Here is what Keith says
The late Robert Thouless, former President of the Society for Psychical Research, developed a test of survival where a message is encrypted in such a way that it can only be decoded by key words known only to one who has died (Stevenson 114). Thouless set up three encrypted messages for himself, hoping to communicate the key words which would decode his messages to his colleagues after his death through a medium. Though the first cipher he proposed was cracked a few weeks after he published it, neither of the other two ciphers were broken during his lifetime, providing a rare opportunity for parapsychologists to produce truly compelling evidence for survival of bodily death. The key to one of the remaining ciphers (a replacement for the cracked key) was a simple two-word key; the key to the other was a roughly 100-word literary passage. The literary passage key, though long, could be obtained simply by relaying the title of the book, the location of the passage in that book, and a couple of words from the beginning of the passage (Oram 118).
Under the advice of Ian Stevenson, Thouless also transposed the first six letters of his two-word key into numbers using a published table in order to reset a combination lock to those numbers (Stevenson 114). Unlike Thouless' encrypted message tests, the combination lock test requires the entire key to be known to unlock it and gives no hints that one is coming close to hitting the key by making near-misses, thus ruling out the possibility that one could narrow down his options for a key by repeated attempts to unlock the combination lock (115). Stevenson has reported that the odds of hitting the right key for a combination lock test purely by chance are 1 in 125,000 (115).
When Thouless died in 1984 roughly one hundred candidates for a key were submitted to the Society for Psychical Research, some of which came from mediums, but none of them were able to decipher any of Thouless' encrypted messages (Stevenson 114). However, in 1995 James Gillogly successfully decoded one of Thouless' messages using the two key words "black beauty" generated by a computer program he wrote which yielded the message: "This is a cipher which will not be read unless I give the key words". The discovery of Thouless' two-word key was further confirmed when Stevenson used his table to transpose "BLACKB" back into numbers which unlocked Thouless' combination lock (115).
The flaw in Thouless' test which allowed it to be deciphered was his use of common words for a key that could easily be cross-checked by a computer program designed to form two-word combinations from all the entries in a typical dictionary (Oram 116). Incredibly, the parapsychologist Arthur Oram has come to the credulous conclusion that the repeated failures of mediums to come up with a key that will successfully unlock Thouless' encoded messages despite numerous tests is due to the inability of the deceased Thouless to remember the simple keys 'on the other side'! (Although the deceased Thouless could apparently remember who Oram was and other similar facts) (Oram 117). A simpler explanation for these failures is that Thouless could not communicate the key words because he had not in fact 'survived' his death and thus was not in contact with Oram through the mediums. To his credit, Oram does concede this point:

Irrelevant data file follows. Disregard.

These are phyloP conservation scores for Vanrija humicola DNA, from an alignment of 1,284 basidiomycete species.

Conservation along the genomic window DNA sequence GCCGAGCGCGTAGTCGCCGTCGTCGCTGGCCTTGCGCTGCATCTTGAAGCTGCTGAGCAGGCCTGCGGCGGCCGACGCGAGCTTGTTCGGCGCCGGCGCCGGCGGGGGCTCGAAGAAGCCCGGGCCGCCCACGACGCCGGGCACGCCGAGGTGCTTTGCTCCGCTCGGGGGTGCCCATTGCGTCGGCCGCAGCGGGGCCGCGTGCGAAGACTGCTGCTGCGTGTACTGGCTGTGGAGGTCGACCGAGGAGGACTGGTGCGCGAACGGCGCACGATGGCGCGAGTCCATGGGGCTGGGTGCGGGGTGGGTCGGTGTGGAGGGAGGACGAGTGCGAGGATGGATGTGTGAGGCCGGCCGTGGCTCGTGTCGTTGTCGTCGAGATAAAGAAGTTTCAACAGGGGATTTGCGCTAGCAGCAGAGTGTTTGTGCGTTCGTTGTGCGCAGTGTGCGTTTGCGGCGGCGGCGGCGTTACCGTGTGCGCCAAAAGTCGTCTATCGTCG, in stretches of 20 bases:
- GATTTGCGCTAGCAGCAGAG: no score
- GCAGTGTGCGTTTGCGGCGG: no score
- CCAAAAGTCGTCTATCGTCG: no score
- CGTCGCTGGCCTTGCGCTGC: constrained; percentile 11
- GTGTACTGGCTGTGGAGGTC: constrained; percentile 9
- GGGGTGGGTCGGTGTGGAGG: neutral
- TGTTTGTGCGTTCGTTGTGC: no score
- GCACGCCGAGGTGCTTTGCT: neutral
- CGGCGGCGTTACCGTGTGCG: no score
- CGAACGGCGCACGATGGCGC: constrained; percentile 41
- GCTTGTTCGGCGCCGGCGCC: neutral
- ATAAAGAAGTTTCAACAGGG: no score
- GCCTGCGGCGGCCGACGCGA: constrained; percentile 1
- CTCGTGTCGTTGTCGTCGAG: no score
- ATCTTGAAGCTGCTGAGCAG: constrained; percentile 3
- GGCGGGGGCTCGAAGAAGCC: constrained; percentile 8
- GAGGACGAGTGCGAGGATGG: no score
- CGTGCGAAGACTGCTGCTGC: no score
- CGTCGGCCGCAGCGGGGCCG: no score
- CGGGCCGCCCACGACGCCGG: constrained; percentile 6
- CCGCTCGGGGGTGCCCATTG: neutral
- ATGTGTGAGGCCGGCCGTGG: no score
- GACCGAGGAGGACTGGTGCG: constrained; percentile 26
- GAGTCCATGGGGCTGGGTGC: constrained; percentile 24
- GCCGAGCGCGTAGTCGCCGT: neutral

It seems fair to assume that if [the mediums] were in effective touch with Thouless they would either be given the key or an explanation that [and why] he cannot remember or cannot communicate the key ... [A] considerable number of people have felt that they have been in touch with Thouless and some of them have felt that rather deeply, including at least one whose submitted key was of a wrong form [italics mine] (117).
Regarding Thouless' simplest test Oram reports: "There are no instances in our records of anyone getting the two-word key even partially correct" (118). Other similar direct tests of the survival hypothesis have also yielded negative results: attempts to obtain postmortem Thouless' literary passage key to his remaining message, J. Gaither Pratt's mnemonic key to his combination lock, and T. E. Wood's key to his enciphered message have all been unsuccessful (Stevenson, et al, 329-334). Oram succinctly characterizes the state of the experimental evidence for survival from mediumship: "We can only be sure of two facts relating this research; one is that work has been done to try to get the keys through mediums and the other fact is that we have not obtained the keys" (Oram 118).
My response: Apparently, deceased Thouless could remember Oram and other similar facts. Now Keith says even though that is so the simpler explanation would be because he didn't remember the simple keys would be that he didn't survive his death. But their are certainly more explanations then that. One explanation would be that he was not communicating with thouless at all but some other entity and was being deceived by this entity. To me the explanation that another entity who pretended to know Oram is more plausible than the explanation that Thousless didn't survive death. Why? because apparently this entity knew Oram, did Oram ask this entity if he could know anything that thousless would know when he was alive?. According to Oram this entity just knew him. So what we have hear is no confirmation that this was indeed Thousless or some other entity pretending to be Thouless.
Of course Keith doesn't mention in his essay the case against immortality, strong evidence that apparently point to survival. Such as the cross correspondences, another is the r-101 case, the book tests, newspaper tests, along with Ian Stevenson's 21 best cases for reincarnation etc.
The r 101 case for example can be read here